Holi celebrates the coming of spring and the triumph of good over evil. It is also a day to fix broken relationships and forgive people. It is always held in March on the day of full moon.
The Hindu holiday has become popular with non-Hindus and is celebrated in Europe and North America, as well as India and Nepal. In non-Hindu countries it is considered a celebration of spring, colors and play.
The celebration starts a day before with a Holika bonfire. On the day of the Festival, celebrants splash colors on each other or otherwise play with them. There is lots of singing, dancing, and throwing paint in the air.
Holi is also a celebration of the god Krishna, and it is associated with the legend of Prahlad and Holika. As per the best-known story, the arrogant demon King Hiranyakashyap wanted everybody to worship him. His son Prahlad refused to do so, as he was a follower of the god Vishnu. Angered, Hiranyakashyap ordered his sister Holika to kill Prahlad. Holika was fireproof, so Hiranyakashyap told her to walk through a raging fire with Prahlad. Something went wrong, though, and Holika was burned alive while Prahlad came out unscathed.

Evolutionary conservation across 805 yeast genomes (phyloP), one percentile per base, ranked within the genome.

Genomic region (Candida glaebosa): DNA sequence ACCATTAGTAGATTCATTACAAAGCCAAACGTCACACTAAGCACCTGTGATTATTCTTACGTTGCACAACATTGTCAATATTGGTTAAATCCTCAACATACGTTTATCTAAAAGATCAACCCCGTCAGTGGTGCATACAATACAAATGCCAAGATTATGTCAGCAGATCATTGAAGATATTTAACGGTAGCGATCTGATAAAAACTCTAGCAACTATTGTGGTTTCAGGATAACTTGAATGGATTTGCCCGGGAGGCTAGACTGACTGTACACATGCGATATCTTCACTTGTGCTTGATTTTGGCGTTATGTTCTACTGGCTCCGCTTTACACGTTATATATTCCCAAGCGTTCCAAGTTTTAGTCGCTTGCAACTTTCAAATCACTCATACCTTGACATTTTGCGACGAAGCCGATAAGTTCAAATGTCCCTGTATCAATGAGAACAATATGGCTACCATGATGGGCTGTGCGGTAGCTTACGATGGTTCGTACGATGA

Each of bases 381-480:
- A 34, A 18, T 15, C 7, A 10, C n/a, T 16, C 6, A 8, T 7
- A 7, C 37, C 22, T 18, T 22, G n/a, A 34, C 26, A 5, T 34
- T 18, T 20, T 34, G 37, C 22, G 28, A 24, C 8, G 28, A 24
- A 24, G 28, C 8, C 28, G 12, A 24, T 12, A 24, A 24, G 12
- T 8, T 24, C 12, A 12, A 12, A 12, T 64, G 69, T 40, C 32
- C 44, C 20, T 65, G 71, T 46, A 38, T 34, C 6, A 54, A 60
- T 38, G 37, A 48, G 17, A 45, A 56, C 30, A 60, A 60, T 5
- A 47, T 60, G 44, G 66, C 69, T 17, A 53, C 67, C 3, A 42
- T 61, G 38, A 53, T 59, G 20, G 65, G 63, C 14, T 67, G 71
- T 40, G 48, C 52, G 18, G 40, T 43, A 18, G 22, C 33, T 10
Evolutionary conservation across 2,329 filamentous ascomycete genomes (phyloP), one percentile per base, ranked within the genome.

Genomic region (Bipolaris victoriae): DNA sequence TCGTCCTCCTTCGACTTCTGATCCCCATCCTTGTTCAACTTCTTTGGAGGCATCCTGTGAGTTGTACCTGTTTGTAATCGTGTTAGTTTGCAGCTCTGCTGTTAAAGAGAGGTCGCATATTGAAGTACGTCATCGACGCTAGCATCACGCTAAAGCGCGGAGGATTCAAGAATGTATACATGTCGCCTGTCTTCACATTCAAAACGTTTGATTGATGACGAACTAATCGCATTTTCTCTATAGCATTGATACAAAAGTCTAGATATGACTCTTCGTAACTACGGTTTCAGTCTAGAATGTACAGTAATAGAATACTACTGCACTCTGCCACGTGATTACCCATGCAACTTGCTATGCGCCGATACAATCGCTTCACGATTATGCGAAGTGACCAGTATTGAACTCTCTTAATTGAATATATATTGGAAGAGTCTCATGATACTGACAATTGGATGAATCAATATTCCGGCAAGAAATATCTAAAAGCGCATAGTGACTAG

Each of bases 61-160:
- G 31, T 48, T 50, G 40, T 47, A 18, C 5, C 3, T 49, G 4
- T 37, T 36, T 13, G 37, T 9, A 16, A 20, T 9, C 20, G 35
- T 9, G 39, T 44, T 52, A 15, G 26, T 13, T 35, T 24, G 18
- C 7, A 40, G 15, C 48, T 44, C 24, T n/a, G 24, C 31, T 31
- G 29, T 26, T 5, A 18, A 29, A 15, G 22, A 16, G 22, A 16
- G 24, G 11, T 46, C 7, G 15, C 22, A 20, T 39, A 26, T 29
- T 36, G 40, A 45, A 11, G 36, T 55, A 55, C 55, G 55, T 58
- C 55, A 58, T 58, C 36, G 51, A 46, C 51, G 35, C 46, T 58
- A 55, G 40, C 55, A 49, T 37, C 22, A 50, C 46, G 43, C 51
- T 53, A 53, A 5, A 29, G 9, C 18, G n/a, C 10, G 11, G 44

In some parts of India, people burn effigies of Holika on bonfires, and the ashes from the fires are believed to bring good luck.
Another story holds that Krishna was a mischievous as a child and liked to throw colored water on milkmaids. This story inspired the colorful aspects of the Festival.
The day after Holi, people put on good clothes and visit friends and relatives. They also exchange sweets.